This dialogue was held in July–August 2018 and the report is due to be published early 2019.

 

Future dialogues

Possible future dialogue topics (many of which have strong crossovers with the other National Science Challenges) include:

  • Climate change and biosecurity risks (pest management, food safety)
  • Climate change and health (heat waves, tropical diseases)
  • Drinking water (security and quality of supply in Auckland and in smaller communities)
  • Opportunities (new land uses and economic activities)

 

Getting involved in future dialogues

  • Let us know if you’re a researcher or industry stakeholder and would like to participate in any of our upcoming dialogues. Note we have very limited capacity, but would love to hear from you.
  • Let us know if you want to be considered as a potential researcher in our closed request for proposal process. Note we can only invite very small number of researchers to submit, so candidates should be leaders in the field and possess the necessary research experience and skills.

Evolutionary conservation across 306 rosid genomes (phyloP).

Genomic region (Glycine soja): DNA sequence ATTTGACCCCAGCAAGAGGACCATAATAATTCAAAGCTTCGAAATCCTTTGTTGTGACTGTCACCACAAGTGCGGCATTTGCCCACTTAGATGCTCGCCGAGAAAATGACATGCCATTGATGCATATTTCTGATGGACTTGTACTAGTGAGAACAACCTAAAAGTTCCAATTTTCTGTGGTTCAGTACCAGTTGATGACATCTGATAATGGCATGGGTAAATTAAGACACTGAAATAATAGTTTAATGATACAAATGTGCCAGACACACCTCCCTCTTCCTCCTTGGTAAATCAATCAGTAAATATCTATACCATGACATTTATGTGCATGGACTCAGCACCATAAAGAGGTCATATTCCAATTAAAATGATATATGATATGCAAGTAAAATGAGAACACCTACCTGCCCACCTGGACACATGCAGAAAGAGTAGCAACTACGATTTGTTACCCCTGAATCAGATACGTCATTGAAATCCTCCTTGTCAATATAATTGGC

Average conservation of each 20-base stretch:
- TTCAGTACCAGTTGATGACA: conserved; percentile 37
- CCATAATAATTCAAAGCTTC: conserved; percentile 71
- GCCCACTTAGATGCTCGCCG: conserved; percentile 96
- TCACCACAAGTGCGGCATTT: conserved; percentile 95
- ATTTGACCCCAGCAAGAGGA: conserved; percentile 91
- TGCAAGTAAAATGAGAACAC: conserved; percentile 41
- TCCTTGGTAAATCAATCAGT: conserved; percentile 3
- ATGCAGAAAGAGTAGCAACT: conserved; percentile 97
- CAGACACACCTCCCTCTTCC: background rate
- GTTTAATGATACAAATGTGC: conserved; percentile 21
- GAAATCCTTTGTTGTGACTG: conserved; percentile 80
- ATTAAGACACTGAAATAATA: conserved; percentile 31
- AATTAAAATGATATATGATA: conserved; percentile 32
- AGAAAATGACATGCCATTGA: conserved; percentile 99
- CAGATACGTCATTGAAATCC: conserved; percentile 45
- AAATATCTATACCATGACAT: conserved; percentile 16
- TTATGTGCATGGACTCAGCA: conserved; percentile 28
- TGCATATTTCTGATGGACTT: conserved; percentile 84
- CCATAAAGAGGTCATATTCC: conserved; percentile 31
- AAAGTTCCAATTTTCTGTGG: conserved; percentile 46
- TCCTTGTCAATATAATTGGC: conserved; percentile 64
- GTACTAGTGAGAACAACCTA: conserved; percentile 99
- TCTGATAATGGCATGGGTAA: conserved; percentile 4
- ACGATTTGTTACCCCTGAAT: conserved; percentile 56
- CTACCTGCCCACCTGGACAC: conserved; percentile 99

• Let us know if you have future Dialogue ideas.

Contact: Waverley Jones | waverley.jones@cuttriss.co.nz

Latest news and updates

signals and triggers graph

Working backwards to prepare for climate change

New research released by the Deep South Challenge: Changing with our Climate supports decision-makers to map out how decisions can be made now for ongoing climate change impacts, by starting with the future we wish to avoid. The research report, Supporting decision making through adaptive tools: Practice Guidance on signals and triggers, has been a multi-disciplinary and multi-institute effort, with team members from Victoria University of Wellington, Manaaki Whenua Landcare Research, and NIWA.

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How will climate change-induced increases in extreme rainfall effect EQC liabilities?

Weather-related hazards have already cost the EQC $450 million in (inflation adjusted) payouts since the year 2000. New research by Jacob Pastor-Paz, Ilan Noy, Isabelle Sin, Abha Sood, David Fleming-Munoz and Sally Owen has found that climate change, and the expected increase in intensity and frequency of extreme weather-related events, is likely to translate into higher damages and thus an additional financial liability for the EQC.

Anne-Gaelle Ausseil

Primary industries must speed up adaptation to our changing climate

New research projects a significant seasonal shift in pasture production and changes to wine grape flowering across New Zealand under future climate conditions. Long-term adaptation strategies must be adopted at a faster pace across all primary sectors.